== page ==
Dramatically, the poem moves through an extended comparison of a flickering fireplace fire with first the autumn leaves literally reflected from the outside into the room, then to the colors of peacocks tails (and the encroaching night to the dark green of hemlock trees). Then the noise the fire makes is compared to the noises of both peacocks and hemlocks (with some questioning of who is talking and listening to whom), and finally the planets in the sky seem like the same turning of the leaves, the changing of the seasons, a holistic sense of relatedness that soon resolves both in the fireplace and outside to darkness. This encroachment of night scares the speaker, but he remembers the cry of the peacock and feels better.

The attentive reader will notice that I have completed the thought at the end of the poem that most if not all commentators on this poem leave ambiguous, in their apparent desire to have this poem be simply about death and annihilation. The reason why is simple. On the most basic symbolic level, hemlocks are evergreen trees that never change with the seasons, while peacocks replace their feathers annually. Thus, it’s quite easy to see a contrast between the elegant and artistic peacock and her strange cry signaling a continuation of life and the hemlock (also the name of the elixir which suicided the great philosopher Socrates) signaling the “domination of black” – the constant presence of death in our lives due to its unresolvable mystery.

If that’s all there was to it, we’d say “how nice, the voice of the imagination achieves a kind of immortality” and move on, secretly thinking that death has an even bigger hold than the somber lines give it credit for. But I believe part of the reason for Stevens’ reticence about saying anything about his supposed favorite poem comes from the fact that in the word “peacock” he chose one of the oldest and most powerful religious symbols for immortality and direct experience of the divine there is, one that reaches across virtually all spiritual traditions.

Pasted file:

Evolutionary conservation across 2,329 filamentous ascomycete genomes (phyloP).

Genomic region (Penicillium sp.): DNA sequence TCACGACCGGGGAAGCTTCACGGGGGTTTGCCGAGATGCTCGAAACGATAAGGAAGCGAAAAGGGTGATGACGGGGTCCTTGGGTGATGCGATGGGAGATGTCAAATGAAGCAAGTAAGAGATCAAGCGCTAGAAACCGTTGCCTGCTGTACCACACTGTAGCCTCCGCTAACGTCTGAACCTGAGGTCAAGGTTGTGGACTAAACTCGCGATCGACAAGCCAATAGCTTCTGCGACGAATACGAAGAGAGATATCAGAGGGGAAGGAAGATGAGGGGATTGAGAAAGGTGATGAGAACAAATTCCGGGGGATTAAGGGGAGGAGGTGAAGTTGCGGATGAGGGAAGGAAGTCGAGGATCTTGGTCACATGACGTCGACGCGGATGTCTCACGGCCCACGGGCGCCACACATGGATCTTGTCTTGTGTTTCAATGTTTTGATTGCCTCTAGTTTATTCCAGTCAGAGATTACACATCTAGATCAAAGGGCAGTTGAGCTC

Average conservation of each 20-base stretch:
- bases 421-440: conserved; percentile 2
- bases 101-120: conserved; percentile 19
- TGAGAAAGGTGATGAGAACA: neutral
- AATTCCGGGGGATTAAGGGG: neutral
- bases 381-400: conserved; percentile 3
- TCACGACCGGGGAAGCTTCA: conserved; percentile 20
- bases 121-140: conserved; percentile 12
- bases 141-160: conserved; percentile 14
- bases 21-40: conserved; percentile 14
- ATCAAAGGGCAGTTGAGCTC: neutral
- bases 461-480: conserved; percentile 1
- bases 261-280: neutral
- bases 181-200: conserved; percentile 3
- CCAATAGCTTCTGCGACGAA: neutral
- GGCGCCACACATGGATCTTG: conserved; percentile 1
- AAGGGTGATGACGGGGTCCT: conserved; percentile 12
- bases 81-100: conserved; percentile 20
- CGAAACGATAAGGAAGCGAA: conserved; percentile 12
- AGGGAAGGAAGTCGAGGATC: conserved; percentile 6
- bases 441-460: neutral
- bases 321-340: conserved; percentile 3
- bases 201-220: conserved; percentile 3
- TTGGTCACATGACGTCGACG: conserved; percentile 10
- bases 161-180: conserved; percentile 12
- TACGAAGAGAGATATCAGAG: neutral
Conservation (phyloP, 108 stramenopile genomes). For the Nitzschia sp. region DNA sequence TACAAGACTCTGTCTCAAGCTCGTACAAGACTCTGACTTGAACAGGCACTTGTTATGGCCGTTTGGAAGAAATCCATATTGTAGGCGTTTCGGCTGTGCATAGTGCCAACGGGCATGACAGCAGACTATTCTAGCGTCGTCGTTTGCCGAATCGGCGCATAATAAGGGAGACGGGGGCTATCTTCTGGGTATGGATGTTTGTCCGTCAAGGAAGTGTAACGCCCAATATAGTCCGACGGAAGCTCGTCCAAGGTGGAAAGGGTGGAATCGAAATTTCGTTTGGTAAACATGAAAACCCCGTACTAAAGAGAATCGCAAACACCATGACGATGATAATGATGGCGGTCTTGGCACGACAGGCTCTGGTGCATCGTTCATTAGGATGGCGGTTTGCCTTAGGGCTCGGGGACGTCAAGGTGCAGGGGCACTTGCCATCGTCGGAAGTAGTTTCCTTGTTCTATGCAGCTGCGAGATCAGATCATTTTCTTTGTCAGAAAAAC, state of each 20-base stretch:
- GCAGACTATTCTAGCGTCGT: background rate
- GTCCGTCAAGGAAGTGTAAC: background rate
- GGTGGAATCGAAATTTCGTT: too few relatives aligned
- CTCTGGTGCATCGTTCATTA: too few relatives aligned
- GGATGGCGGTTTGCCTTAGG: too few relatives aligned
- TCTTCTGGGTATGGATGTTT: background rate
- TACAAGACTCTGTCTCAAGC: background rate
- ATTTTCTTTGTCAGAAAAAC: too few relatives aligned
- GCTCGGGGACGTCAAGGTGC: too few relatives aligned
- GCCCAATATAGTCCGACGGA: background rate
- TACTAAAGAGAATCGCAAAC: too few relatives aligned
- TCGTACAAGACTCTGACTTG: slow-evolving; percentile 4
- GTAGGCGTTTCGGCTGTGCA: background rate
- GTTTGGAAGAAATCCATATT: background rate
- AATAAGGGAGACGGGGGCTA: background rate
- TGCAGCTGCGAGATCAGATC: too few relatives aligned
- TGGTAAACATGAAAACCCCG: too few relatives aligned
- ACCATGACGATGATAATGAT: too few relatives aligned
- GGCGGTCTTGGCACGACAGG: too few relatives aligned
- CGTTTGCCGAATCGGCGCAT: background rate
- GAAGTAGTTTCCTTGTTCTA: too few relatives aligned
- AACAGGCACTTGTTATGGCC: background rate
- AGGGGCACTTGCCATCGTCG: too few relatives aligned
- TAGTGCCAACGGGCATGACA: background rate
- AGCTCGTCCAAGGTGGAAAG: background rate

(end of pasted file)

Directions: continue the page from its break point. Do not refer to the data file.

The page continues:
Babylonia and Ancient Persia were full of peacock thrones where one gathered around the Tree of Life. Egyptians, Greeks and Romans viewed the “eye” on the peacocks tail as the all-seeing eye that is the higher human nature, aligned with the Gods. In China and Japan, the great Buddha of compassion Quan-Yin always carried a peacock feather, while in Mexico tribes like the Toltecs worshipped peacocks as keys to inner gnosis. The Sufis believed the original spirit was in the shape of a peacock. The great mystic Pythagoras wrote that the soul of Homer moved into a peacock. The Hindus believed peacocks slayed serpents and had their gods Brahma, Laksmi and Lama ride on them.

Christians believed that peacock flesh did not decay after death, and Christianity is full of peacock imagery symbolizing the resurrection of Christ, from annuciation and manger scenes to tomes by Origen and Augustine to stations on the cross to Easter Rituals to the pine cone (signifying the pineal gland, the inner gate) decorated with peacock feathers outside the Vatican.

The Gnostics (and later the Knights Templar) cultivated “Cauda Pavoris” (peacocks tail) as the way to transmute body/matter into spirit, a practice that later become the alchemical transformation of base metals into gold. Peacocks guarded the Muslim gates of heaven. To this day Dzog Chen Buddhists (like the Dalai Lama) wear peacock feathers to signify their true nature and potentiality beyond the maya of suffering/veil of tears.

The “cry of the peacock” is, in other words, a mystical call, a direct perception of the divine that can’t be named or defined, but in our experience of it shows us our perpetual and incorruptible souls. So a single poetic image can yield transcendence.

Doesn’t that make this poem a lot less depressing?